By Zach Campbell
Brooklyn Daily Eagle
BROOKLYN — Forget Florida’s dimpled chads. Late last week, the Brooklyn Board of Elections reported David Storobin having a one-vote lead over Councilman Lew Fidler in the special election for the 27th District’s state Senate seat, and both sides are calling for a recount.
While Storobin, a lawyer and a Republican, is technically leading Fidler, a Democrat, by one vote, the election’s results will be reviewed tomorrow by a Brooklyn judge.
According to Valerie Vazquez, a spokesperson for the Board of Elections, both sides brought objections of fraud over more than 350 absentee and affidavit ballots. Election referees are going through all absentee ballots, which are still unopened, to address each campaign’s concerns of fraud. Election workers said many of the objections would be withdrawn after inspection.
Ballots that withstand objection will be opened and applied to the total count, and the still-contested ballots will go to a judge for review Wednesday.
The state Senate race has become unusually heated, especially given that the winner will only serve out the remainder of Carl Kruger’s term in a district that will not exist in a year due to new district lines.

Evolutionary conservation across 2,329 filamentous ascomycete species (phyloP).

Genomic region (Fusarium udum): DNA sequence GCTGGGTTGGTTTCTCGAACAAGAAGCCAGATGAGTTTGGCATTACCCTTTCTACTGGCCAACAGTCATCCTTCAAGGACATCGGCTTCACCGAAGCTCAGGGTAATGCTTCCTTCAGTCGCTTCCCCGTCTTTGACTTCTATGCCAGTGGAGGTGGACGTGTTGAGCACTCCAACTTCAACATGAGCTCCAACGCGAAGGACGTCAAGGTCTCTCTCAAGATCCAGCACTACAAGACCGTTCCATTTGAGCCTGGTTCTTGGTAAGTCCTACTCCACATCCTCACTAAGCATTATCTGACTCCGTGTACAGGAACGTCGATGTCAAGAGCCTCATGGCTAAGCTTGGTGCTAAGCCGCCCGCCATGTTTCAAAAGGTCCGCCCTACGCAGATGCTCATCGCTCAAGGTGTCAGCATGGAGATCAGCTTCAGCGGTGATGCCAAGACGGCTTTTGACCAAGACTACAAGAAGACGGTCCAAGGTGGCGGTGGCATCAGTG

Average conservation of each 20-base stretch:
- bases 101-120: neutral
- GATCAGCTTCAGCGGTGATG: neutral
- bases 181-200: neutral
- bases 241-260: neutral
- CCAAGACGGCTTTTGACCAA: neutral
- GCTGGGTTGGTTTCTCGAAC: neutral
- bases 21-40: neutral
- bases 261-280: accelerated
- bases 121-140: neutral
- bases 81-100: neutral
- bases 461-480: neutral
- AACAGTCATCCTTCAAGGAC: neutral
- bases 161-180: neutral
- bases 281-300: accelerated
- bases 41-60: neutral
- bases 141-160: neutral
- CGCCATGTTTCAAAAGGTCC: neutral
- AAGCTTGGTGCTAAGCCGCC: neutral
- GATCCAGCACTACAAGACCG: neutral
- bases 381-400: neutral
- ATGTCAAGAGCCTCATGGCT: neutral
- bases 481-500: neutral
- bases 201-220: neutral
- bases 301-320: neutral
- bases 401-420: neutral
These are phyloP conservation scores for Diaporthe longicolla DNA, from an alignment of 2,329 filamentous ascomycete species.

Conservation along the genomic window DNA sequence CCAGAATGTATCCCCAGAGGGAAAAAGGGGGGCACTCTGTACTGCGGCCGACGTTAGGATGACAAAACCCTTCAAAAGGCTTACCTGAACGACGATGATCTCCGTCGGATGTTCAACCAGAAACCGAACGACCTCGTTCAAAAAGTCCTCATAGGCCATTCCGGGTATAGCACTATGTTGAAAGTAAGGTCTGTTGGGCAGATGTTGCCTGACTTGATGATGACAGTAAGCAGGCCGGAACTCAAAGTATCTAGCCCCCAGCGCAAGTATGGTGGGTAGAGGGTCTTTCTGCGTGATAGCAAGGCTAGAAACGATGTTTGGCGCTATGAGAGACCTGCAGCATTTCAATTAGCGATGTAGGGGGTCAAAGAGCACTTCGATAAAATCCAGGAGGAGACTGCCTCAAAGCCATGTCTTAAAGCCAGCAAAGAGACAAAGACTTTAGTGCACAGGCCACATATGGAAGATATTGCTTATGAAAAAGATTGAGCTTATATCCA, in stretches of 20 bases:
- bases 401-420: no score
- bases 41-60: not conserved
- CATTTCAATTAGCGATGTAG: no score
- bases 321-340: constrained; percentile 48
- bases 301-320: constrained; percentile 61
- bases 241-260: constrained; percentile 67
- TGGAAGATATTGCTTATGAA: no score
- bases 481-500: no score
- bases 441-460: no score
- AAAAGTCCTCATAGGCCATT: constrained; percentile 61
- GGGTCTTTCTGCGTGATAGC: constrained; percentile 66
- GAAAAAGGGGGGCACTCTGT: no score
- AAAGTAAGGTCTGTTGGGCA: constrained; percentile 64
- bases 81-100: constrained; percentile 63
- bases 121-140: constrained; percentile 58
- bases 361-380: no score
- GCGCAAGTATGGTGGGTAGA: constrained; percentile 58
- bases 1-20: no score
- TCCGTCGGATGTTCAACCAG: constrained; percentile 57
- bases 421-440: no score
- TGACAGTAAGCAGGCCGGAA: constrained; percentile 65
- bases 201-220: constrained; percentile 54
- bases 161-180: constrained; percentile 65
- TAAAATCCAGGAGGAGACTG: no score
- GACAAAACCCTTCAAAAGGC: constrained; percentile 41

Fidler’s campaign has accused a Storobin staff member of collecting 150 absentee votes for people who then voted a second time in person, while the Storobin campaign has accused Fidler of trying to disenfranchise Russian voters in southern Brooklyn. Storobin, who immigrated to the U.S. from Russia in the early ’90s, was expected to do well in that part of the district.
In order to receive an absentee ballot in New York state, an application must be filled out justifying why a voter is unable to make it to the polls in person. Monday, election workers went through each of the 350 absentee ballots to verify that each application was complete and that the signatures on the contested ballots matched those on the applications.
With regard to allegations of double voting, Vazquez explained that the point is moot.
“Machine votes supersede absentee ballots,” she explained, adding that double votes in this case are automatically counted only once.
On Wednesday, a judge will review the contested votes. If the final count doesn’t give either candidate a lead of more than 110 votes, or half of a percent of the total votes cast, state law mandates that election workers recount each of the 22,000 votes cast in the election, absentee or not.